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Celecoxib was noninferior to diclofenac plus omeprazole for preventing gastroduodenal ulcer recurrence in high-risk patients with arthritis


ACP J Club. 2005 May-Jun;142:76. doi:10.7326/ACPJC-2005-142-3-076

Clinical Impact Ratings

Hospitalists: 6 stars

Gastroenterology: 6 stars

Rheumatology: 6 stars

Source Citation

Chan FK, Hung LC, Suen BY, et al. Celecoxib versus diclofenac plus omeprazole in high-risk arthritis patients: results of a randomized double-blind trial. Gastroenterology. 2004;127:1038-43. [PubMed ID: 15480981]



In patients with arthritis and previous bleeding ulcer associated with nonsteroidal antiinflammatory drugs (NSAIDs), is celecoxib noninferior to diclofenac plus omeprazole for preventing gastroduodenal ulcer recurrence?


Design: Randomized controlled trial.

Allocation: {Concealed}†.*

Blinding: Blinded {clinicians, patients, data collectors, outcome assessors, monitoring committee, and statisticians}†.*

Follow-up period: Median 6 months.

Setting: A university hospital in Hong Kong.

Patients: 287 patients {mean age 68 y, 44% men}† with arthritis and prior bleeding ulcer while on NSAIDs, who had endoscopy-confirmed ulcer healing and were currently negative for Helicobacter pyloriinfection, and who had anticipated regular use of NSAIDs. Exclusion criteria were concomitant use of anticoagulants or corticosteroids, history of gastric or duodenal surgery, erosive esophagitis, gastric outlet obstruction, renal failure, terminal illness, or cancer.

Intervention: Celecoxib, 200 mg twice daily, plus placebo, once daily {n = 144}†, or diclofenac, 75 mg twice daily, plus omeprazole, 20 mg once daily {n = 143}†.

Outcome: Combined endpoint of recurrent bleeding and endoscopic gastroduodenal ulcers.

Patient follow-up: 86% (intention-to-treat analysis).

Main results

The celecoxib group did not differ from the diclofenac plus omeprazole group for the combined endpoint of recurrent bleeding ulcers and endoscopic ulcers (Table).


In patients with arthritis and previous nonsteroidal anti-inflammatory drug–associated ulcer bleeding, celecoxib was noninferior to diclofenac plus omeprazole, but ulcer recurrence was common with both regimens.

*See Glossary.

†Information provided by author.

Source of funding: Health Services Research Committee of Hong Kong.

For correspondence: Dr. F.K. Chan, Chinese University of Hong Kong, Shatin, Hong Kong SAR. E-mail

Table. Celecoxib vs diclofenac plus omeprazole in patients with arthritis and previous nonsteroidal antiinflammatory drug-associated ulcer bleeding‡

Outcome at median 6 months Celecoxib Diclofenac plus omeprazole Difference (95% CI)
Recurrent bleeding ulcers and endoscopic ulcers 24% 32% −8.2% (−20 to 2.9)§

‡CI defined in Glossary.
§Criteria for noninferiority were met because the upper limit of this CI is < 6% (the clinically important difference).


The study by Chan and colleagues adds to the timely reappraisal of the earlier perception that cyclo-oxygenase (COX)-2 inhibitors reduce the incidence of gastroduodenal ulceration and bleeding compared with COX-1 inhibitors (1, 2). This carefully designed and executed prospective blinded study compared the incidence of these complications in patients with arthritis receiving either the COX-2 inhibitor, celecoxib, or the COX-1 inhibitor, diclofenac, in combination with the proton-pump inhibitor and gastroprotective drug omeprazole.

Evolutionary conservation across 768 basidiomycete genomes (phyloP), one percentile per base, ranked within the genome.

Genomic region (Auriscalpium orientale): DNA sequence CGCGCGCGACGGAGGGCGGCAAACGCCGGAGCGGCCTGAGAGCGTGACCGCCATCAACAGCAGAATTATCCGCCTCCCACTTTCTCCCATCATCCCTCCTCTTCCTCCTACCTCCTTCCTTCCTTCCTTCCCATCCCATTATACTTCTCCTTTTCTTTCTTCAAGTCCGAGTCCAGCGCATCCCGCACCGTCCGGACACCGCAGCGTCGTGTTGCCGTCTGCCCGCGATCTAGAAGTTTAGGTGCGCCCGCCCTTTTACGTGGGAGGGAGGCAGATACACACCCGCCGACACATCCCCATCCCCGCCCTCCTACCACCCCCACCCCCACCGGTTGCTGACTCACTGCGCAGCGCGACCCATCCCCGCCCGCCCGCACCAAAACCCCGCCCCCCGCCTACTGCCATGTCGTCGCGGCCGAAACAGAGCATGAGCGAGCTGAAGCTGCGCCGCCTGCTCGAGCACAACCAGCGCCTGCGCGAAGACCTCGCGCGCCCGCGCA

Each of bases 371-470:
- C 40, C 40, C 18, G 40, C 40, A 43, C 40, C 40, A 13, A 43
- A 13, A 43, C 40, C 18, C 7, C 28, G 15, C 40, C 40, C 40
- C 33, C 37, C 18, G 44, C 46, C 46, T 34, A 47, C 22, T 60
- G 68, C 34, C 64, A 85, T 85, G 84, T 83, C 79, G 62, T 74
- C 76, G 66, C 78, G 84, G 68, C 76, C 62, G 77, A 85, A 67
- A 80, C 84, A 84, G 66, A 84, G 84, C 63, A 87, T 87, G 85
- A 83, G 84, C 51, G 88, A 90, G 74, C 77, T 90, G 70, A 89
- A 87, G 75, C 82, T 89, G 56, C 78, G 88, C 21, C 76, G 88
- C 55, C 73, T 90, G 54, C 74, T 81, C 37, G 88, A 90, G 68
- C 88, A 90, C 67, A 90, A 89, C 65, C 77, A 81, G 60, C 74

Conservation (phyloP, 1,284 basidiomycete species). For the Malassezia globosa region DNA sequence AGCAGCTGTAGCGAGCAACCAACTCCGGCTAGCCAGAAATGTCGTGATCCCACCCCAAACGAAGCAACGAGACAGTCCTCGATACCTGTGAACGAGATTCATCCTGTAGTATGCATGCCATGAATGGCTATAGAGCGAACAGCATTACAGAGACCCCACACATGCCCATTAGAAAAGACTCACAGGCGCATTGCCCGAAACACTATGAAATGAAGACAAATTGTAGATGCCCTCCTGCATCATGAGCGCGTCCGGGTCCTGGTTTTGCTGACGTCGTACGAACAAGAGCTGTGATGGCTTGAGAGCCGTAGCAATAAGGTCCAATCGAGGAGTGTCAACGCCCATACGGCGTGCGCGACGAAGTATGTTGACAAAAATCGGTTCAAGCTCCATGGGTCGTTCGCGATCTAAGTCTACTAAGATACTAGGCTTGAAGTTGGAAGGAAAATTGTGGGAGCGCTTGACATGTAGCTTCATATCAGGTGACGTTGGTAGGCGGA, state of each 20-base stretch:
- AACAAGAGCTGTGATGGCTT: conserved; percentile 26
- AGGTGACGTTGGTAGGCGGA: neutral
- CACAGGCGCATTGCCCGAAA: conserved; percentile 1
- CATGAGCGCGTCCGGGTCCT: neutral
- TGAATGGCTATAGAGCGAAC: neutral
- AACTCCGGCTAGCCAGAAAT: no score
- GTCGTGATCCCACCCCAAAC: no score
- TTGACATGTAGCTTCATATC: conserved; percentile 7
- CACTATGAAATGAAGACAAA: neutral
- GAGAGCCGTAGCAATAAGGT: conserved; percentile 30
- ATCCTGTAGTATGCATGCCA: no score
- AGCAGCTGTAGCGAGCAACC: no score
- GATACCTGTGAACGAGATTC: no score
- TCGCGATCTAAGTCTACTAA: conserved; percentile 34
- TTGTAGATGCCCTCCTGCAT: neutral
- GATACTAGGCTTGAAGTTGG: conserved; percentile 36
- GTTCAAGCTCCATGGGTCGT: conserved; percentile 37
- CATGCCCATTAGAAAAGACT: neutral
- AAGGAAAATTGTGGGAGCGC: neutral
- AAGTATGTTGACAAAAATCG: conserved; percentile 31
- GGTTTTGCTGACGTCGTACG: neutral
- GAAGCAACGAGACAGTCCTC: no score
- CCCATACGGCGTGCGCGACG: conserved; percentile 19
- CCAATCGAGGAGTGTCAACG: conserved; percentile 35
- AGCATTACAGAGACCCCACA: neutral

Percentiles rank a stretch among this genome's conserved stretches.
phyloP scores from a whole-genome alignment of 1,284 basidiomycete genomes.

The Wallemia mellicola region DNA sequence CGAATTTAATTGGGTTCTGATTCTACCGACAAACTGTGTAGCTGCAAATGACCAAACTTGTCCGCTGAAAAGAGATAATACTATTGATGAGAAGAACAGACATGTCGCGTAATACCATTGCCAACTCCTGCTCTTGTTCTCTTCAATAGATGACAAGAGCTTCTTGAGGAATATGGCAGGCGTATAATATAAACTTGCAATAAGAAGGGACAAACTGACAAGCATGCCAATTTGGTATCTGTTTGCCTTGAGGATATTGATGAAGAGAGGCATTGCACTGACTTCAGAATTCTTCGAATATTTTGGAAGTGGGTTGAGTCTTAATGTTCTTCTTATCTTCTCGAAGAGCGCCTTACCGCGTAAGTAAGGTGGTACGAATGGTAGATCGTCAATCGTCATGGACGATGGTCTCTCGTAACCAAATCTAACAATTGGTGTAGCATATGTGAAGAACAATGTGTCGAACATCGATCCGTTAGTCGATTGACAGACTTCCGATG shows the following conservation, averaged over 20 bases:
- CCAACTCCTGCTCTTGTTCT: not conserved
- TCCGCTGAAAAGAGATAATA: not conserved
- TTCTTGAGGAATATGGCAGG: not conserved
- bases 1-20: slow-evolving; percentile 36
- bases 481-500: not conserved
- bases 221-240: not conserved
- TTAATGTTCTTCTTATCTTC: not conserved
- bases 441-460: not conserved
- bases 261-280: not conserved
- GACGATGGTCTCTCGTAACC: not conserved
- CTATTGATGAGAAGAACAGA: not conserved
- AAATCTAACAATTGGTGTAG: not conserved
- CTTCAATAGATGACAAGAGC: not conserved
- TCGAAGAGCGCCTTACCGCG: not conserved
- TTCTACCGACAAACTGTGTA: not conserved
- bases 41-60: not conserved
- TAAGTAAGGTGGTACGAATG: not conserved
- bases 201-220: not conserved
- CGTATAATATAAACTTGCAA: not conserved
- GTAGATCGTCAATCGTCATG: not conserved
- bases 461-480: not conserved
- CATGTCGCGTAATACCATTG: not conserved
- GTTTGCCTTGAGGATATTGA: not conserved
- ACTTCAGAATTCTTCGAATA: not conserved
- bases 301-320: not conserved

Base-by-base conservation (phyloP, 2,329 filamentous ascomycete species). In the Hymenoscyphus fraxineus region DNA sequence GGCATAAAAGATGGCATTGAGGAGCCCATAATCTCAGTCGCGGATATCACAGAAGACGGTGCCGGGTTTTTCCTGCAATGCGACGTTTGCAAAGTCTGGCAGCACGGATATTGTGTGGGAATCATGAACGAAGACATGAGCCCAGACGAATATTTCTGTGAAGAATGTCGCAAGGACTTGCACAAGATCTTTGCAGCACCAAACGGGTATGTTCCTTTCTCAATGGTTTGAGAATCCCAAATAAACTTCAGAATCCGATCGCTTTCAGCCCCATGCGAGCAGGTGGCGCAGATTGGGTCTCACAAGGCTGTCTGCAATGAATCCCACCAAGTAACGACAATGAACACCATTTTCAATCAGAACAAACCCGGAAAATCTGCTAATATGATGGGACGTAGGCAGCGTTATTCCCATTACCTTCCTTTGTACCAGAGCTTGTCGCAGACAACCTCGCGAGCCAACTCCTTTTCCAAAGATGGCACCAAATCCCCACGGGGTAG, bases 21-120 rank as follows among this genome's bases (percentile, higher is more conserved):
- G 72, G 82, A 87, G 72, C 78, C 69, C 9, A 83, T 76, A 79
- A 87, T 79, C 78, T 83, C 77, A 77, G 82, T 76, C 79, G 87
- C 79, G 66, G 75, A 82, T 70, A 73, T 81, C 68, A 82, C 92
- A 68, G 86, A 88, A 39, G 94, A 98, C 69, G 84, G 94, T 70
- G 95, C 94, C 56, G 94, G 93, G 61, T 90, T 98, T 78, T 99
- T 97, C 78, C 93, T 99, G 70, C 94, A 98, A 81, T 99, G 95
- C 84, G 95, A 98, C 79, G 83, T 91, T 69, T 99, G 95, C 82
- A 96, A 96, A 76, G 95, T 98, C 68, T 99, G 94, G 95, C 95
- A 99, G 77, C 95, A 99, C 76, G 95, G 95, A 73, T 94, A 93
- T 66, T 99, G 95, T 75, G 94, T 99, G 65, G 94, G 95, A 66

The study included older patients (mean age > 65 y) who had previous hemorrhage from endoscopy-confirmed ulcers while taking NSAIDs. Thus, they were at high risk for recurrent ulcers and bleeding during the trial. Patients with suspected recurrent gastrointestinal bleeding received endoscopy during the trial period of 6 months, as did most of the asymptomatic patients at the end of the trial. A high incidence of recurrent ulcer bleeding was seen (24 of 287 patients) and of recurrent ulceration detected by endoscopy at the end of the trial (46 of the 226 patients examined) with no significant difference between the 2 treatment groups.

The risk for ulceration in this study was higher in patients with common comorbid conditions, but the correlation may have been coincidental in this age group. The study also showed that dyspepsia is a strong warning signal for gastroduodenal harm in these patients.

These results confirm the need for vigilance in prescribing NSAIDs in any form and for subsequent monitoring. Furthermore, the results reinforce established advice that previous gastroduodenal ulceration contraindicates the use of NSAIDs. The results should particularly encourage physicians to seek alternative means of pain relief in older patients with osteoarthritis.

A. Michael Denman, MD
Imperial College School of Medicine
London, England, UK


1. Maetzel A. Motion—Cyclo-oxygenase-2 selective nonsteroidal anti-inflammatory drugs are as safe as placebo for the stomach: arguments against the motion. Can J Gastroenterol. 2003;17:335-8. [PubMed ID: 12772009]

2. Sturkenboom MC, Burke TA, Dieleman JP, et al. Underutilization of preventive strategies in patients receiving NSAIDs. Rheumatology (Oxford). 2003;42 Suppl 3:iii23-31. [PubMed ID: 14585915]